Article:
The heavy-metal subgenre of death metal has long been recognised as a male-dominated scene that values displays of power, aggressiveness, and ‘hypermasculinity’ (Herek, 1987). The increase in female performers (primarily vocalists) in the genre appears to have done little to change this perception. The theory of heavy metal generally as ‘masculinist’ has prevailed among scholars since its introduction in Weinstein’s seminal sociological study of the genre ( 2000). More recently, Gabby Riches has argued that the pervasive notion of heavy metal as ‘masculinist’ is outdated, and interrogates the issue from a feminist, post-structuralist perspective, focusing on the participation of female fans as embodied practice.
This paper intends to go one step further and, building on Donna Haraway’s theories of posthumanism, will examine the embodied and (technologically) disembodied practices of female death-metal vocalists. These vocalists have mastered the once exclusively male technique of extreme guttural vocals—the ‘death growl’—and thus appropriated the masculine voice. In this way, the female growler plays with the listener’s gendered aural comprehension of the voice; her voice is gendered as masculine. This raises questions about our perception of her identity, performative intention, and the role of the body in these performances.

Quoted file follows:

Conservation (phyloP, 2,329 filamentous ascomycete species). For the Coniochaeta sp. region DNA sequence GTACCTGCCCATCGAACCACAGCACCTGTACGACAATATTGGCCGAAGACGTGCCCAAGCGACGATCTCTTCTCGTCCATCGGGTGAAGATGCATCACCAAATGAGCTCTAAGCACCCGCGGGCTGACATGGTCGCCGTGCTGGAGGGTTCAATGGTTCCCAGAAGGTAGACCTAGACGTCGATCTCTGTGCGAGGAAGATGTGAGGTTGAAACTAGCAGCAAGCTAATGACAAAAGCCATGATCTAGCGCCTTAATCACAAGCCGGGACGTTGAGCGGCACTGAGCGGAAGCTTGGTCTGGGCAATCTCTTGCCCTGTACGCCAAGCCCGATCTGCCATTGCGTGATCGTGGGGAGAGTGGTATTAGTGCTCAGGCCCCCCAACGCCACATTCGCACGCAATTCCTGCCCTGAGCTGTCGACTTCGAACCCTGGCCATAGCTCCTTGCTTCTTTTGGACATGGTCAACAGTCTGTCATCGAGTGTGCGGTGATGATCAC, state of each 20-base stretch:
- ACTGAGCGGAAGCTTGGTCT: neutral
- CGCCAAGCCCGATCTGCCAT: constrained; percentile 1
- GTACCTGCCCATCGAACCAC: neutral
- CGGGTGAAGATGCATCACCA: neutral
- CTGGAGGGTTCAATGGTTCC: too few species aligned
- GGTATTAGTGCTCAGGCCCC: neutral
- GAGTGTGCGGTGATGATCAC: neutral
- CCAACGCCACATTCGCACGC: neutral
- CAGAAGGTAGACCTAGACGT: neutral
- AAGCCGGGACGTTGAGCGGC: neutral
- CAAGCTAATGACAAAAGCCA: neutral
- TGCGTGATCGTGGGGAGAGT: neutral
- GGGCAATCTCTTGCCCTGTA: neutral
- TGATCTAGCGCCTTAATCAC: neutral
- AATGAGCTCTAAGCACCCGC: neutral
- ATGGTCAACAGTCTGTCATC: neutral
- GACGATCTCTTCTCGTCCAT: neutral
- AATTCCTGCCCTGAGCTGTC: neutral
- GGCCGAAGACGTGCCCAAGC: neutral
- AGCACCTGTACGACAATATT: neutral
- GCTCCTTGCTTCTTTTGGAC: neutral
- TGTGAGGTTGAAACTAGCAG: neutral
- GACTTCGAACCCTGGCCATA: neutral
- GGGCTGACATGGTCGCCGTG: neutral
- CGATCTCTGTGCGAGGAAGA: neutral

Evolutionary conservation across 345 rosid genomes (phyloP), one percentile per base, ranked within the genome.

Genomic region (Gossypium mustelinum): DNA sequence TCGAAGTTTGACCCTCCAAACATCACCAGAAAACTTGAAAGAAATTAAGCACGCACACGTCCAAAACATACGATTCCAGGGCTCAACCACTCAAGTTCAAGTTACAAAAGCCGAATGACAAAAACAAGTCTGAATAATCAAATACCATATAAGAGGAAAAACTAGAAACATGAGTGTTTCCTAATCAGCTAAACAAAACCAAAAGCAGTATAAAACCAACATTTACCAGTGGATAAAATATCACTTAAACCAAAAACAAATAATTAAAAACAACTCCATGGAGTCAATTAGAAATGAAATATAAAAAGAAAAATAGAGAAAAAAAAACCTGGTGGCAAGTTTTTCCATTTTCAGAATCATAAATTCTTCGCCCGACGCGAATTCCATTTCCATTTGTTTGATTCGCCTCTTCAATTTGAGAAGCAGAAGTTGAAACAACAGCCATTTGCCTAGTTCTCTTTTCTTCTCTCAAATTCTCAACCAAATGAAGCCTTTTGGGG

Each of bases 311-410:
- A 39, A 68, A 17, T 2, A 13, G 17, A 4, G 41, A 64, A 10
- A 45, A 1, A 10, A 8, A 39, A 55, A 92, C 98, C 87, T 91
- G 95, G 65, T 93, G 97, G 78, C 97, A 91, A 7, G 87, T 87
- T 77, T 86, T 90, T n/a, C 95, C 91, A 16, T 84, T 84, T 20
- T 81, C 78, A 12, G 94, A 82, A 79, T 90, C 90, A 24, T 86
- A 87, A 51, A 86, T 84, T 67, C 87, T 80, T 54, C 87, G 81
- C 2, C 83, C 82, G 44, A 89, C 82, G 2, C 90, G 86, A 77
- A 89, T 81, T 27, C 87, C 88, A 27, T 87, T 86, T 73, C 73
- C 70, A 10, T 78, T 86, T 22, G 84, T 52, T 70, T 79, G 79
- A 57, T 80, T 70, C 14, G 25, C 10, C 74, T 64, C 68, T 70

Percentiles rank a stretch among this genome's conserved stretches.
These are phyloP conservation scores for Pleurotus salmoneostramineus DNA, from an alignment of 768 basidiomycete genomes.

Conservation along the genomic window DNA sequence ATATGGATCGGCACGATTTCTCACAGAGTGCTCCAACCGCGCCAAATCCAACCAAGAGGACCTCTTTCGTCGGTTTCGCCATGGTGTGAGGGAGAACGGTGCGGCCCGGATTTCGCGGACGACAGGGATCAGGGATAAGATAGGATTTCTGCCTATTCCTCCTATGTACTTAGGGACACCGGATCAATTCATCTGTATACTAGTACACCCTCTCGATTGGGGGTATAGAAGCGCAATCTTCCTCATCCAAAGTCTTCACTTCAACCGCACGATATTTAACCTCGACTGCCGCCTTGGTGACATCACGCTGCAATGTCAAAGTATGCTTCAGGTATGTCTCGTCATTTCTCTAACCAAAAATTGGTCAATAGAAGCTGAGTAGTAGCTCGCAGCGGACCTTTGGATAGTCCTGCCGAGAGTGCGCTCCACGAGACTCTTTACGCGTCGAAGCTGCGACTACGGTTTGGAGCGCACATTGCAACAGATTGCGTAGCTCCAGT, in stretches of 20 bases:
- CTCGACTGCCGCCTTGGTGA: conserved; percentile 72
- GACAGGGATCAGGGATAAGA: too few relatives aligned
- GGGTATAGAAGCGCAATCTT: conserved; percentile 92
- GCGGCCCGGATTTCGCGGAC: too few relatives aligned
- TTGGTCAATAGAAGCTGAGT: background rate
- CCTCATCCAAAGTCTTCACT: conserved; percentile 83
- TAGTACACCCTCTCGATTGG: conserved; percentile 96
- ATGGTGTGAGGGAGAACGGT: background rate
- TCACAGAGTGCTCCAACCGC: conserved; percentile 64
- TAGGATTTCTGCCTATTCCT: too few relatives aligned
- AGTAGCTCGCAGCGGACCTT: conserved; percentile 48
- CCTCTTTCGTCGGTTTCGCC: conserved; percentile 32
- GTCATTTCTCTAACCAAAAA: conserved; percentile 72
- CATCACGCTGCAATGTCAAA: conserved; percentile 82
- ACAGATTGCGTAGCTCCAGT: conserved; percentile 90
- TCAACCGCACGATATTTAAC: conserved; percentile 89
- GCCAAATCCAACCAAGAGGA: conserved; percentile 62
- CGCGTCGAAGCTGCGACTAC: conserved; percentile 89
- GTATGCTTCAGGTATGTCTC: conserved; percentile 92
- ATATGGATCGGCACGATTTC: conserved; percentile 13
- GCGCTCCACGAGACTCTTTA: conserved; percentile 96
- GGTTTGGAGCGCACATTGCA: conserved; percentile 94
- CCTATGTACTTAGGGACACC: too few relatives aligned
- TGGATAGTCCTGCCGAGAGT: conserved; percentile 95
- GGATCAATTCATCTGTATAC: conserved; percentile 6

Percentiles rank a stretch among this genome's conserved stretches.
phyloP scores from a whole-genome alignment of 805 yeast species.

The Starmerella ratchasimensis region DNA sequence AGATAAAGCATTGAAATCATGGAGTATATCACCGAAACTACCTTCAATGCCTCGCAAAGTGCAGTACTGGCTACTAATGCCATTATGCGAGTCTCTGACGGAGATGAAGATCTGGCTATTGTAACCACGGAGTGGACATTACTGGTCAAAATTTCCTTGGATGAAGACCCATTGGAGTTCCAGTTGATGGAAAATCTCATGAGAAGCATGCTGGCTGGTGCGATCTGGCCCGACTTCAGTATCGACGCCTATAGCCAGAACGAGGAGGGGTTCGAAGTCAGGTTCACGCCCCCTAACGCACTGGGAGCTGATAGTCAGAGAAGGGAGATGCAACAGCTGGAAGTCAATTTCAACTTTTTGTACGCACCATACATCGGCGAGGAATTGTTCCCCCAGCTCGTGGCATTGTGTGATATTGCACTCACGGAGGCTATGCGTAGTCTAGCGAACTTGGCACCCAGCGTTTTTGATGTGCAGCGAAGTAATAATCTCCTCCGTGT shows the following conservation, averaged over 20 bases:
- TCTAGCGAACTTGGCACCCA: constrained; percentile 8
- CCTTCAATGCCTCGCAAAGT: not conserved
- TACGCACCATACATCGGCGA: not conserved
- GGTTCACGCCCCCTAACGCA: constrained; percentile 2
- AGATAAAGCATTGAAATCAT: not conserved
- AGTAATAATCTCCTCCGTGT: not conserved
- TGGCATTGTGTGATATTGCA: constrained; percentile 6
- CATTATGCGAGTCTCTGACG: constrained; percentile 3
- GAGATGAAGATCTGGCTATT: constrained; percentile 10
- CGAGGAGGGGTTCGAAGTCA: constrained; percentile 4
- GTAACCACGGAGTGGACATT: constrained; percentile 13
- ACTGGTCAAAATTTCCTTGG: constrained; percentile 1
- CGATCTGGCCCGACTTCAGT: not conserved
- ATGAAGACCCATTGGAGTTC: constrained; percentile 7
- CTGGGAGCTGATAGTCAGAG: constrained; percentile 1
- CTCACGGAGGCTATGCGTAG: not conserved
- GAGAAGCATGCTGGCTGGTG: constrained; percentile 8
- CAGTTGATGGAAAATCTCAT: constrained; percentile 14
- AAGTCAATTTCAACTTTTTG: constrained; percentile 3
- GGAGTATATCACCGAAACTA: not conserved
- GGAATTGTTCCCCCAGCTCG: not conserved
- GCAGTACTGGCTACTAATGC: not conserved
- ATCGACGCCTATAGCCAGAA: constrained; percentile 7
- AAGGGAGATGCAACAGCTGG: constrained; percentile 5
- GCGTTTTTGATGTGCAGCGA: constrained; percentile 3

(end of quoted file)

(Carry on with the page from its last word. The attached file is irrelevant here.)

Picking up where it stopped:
This paper will argue that female performers of the death growl present a postfeminist and posthuman condition, in which the body is no longer a definitive object, but a material-discursive phenomenon that muddies the gender/human/animal boundaries and disrupts established notions of gender and feminism.